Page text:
This is a guest post by Selcuk Ayguney and Marcin Wojnarski, creators of Paperity. We invited the authors to share their reasons for choosing ADA Lab's (recently awarded) CERMINE as their content extraction engine. Here's their story.
Paperity (www.paperity.org) is the first multi-disciplinary aggregator of peer-reviewed Open Access journals and papers, "gold" and "hybrid". It was launched in the beginning of October 2014 to facilitate access to scholarly literature across all different fields and already now includes nearly 200,000 articles from over 2,000 journals. While developing Paperity, we encountered the problem of extracting full text from PDF documents. Vast majority of academic papers are published as PDFs, and we wanted to unlock their contents and make them searchable in Paperity.
Extracting text from a PDF document is one of the hardest practical problems that seem easy on the first sight. It should not be much different than using a word processor, right? Absolutely wrong. PDF format is designed for laying out pages and faithfully reproducing the same visual layout everywhere, be it a screen or a printer. Therefore, it does not consist of a continuous stream of letters, words, and sentences; but of pages and objects with specific sizes and coordinates relative to the page. This is a very low-level representation that must be thoroughly preprocessed before it can be analyzed as a complete text. Moreover, PDF authoring tools apply different typographical tricks while converting the text to PDF. For example, letters "f" and "i" are typically joined in a single "glyph", to make them look better when printed, so that, for instance, the word "justification" in your word processor becomes "justiﬁcation" (note the single character that is a combination of "f" and "i") when converted to PDF. This adds another level of complexity while extracting text. Split words at the end of lines pose another problem.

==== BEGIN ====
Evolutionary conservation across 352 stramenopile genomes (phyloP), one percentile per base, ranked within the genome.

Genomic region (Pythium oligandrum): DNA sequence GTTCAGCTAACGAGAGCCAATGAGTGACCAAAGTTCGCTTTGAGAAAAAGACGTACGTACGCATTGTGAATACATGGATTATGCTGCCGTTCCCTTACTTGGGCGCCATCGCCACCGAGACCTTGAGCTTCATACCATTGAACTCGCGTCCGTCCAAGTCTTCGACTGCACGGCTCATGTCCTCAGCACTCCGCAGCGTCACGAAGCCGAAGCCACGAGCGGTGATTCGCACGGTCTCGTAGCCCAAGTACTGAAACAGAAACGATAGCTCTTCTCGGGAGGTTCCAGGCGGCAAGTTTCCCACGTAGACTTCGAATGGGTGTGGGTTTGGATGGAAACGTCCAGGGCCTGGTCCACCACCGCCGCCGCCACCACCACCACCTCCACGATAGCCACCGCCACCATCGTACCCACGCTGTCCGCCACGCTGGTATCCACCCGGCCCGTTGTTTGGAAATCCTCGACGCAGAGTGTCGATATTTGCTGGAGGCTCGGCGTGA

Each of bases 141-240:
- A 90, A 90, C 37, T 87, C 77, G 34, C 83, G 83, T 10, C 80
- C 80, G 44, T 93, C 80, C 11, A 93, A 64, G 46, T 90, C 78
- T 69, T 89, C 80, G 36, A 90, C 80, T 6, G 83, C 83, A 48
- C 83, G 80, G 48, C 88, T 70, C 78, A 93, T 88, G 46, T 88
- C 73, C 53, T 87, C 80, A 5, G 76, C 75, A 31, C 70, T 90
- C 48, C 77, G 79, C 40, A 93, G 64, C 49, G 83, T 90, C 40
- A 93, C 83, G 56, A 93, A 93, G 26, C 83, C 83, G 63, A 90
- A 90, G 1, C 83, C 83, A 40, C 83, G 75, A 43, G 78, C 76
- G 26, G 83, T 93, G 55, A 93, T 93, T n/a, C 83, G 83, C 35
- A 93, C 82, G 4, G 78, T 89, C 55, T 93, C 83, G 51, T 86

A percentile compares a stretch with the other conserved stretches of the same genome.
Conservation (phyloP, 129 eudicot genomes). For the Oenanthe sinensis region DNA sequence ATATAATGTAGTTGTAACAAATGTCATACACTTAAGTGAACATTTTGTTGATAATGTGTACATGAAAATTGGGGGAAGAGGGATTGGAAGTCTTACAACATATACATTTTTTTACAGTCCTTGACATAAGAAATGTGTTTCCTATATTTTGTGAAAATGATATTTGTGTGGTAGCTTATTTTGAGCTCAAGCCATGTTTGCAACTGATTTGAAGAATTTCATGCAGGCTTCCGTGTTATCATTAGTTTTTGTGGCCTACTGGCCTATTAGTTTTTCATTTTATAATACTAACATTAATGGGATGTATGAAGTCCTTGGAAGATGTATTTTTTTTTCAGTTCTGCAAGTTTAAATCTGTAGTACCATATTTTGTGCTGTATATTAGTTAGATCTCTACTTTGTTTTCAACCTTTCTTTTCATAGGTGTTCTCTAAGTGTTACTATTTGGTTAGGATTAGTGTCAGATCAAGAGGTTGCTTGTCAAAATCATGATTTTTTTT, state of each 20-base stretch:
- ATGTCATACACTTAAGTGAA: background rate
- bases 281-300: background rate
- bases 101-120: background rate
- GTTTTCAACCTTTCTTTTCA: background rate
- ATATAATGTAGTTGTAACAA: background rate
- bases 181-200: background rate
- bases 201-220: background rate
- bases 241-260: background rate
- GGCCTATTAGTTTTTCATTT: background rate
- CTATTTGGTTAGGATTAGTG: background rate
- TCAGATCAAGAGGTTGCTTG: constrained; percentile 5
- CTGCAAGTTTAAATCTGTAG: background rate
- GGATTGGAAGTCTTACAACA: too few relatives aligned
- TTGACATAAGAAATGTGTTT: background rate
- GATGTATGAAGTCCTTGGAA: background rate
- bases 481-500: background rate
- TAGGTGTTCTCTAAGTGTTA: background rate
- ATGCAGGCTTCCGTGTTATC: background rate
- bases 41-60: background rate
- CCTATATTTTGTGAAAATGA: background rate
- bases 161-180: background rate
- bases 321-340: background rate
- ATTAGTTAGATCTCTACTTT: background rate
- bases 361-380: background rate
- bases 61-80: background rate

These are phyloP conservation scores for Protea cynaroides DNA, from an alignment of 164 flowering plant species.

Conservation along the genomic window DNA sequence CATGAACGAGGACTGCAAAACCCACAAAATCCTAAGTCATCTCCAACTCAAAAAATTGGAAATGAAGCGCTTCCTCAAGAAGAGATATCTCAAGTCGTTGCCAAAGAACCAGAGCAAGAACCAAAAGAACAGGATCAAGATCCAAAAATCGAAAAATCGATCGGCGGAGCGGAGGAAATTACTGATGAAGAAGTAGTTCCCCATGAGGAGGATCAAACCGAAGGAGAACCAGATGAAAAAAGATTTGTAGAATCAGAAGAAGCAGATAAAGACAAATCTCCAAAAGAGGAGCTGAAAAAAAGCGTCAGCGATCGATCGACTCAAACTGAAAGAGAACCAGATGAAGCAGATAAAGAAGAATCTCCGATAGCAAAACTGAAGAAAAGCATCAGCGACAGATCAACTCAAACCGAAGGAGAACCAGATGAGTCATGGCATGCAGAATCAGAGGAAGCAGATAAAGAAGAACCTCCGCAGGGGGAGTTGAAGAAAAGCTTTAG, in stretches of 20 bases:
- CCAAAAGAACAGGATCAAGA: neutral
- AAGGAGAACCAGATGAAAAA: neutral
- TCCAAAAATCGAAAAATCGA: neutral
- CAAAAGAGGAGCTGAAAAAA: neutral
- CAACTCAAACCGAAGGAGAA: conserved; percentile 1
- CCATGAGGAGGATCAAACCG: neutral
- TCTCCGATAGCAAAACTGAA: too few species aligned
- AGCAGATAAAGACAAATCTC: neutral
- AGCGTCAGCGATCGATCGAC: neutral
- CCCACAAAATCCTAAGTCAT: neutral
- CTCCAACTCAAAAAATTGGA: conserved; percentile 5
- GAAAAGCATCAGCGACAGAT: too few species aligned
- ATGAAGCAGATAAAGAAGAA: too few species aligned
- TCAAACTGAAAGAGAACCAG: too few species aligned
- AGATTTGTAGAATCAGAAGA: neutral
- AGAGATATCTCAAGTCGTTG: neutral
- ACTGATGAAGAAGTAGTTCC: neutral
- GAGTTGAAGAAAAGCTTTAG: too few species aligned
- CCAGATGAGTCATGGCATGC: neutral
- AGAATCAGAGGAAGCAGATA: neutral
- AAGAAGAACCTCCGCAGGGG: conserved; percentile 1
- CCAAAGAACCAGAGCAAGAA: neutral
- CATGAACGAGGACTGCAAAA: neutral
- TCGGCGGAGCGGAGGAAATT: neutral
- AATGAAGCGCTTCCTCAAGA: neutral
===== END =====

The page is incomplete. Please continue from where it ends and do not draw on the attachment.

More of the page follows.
We evaluated several toolkits designed for text extraction from PDF documents. In this article, we will share our findings and the rationale behind our final choice of CERMINE – the extraction tool developed by ADA Lab and CeON in ICM UW. After reviewing many packages, we shortlisted the following three open source tools:
- PyPDF2: Written in Python, PyPDF2 is the successor of pyPDF and mainly focuses on document manipulation.
- Apache PDFBox: Written in Java, it allows creation of new PDF documents, manipulation of existing documents and the ability to extract contents from documents.
- CERMINE: Written in Java, designed specifically for analysis of scholarly articles; it is both a library and a web service for extracting metadata and content from scientific papers.
We will use a sample Open Access paper (Sulfolobus chromatin proteins modulate strand displacement by DNA polymerase B1, Nucleic Acids Research, 2013, Vol. 41, No. 17, accessible at http://paperity.org/p/34709961) to demonstrate some of the test cases we were concerned with. An image of the first page is included here for understanding the test results: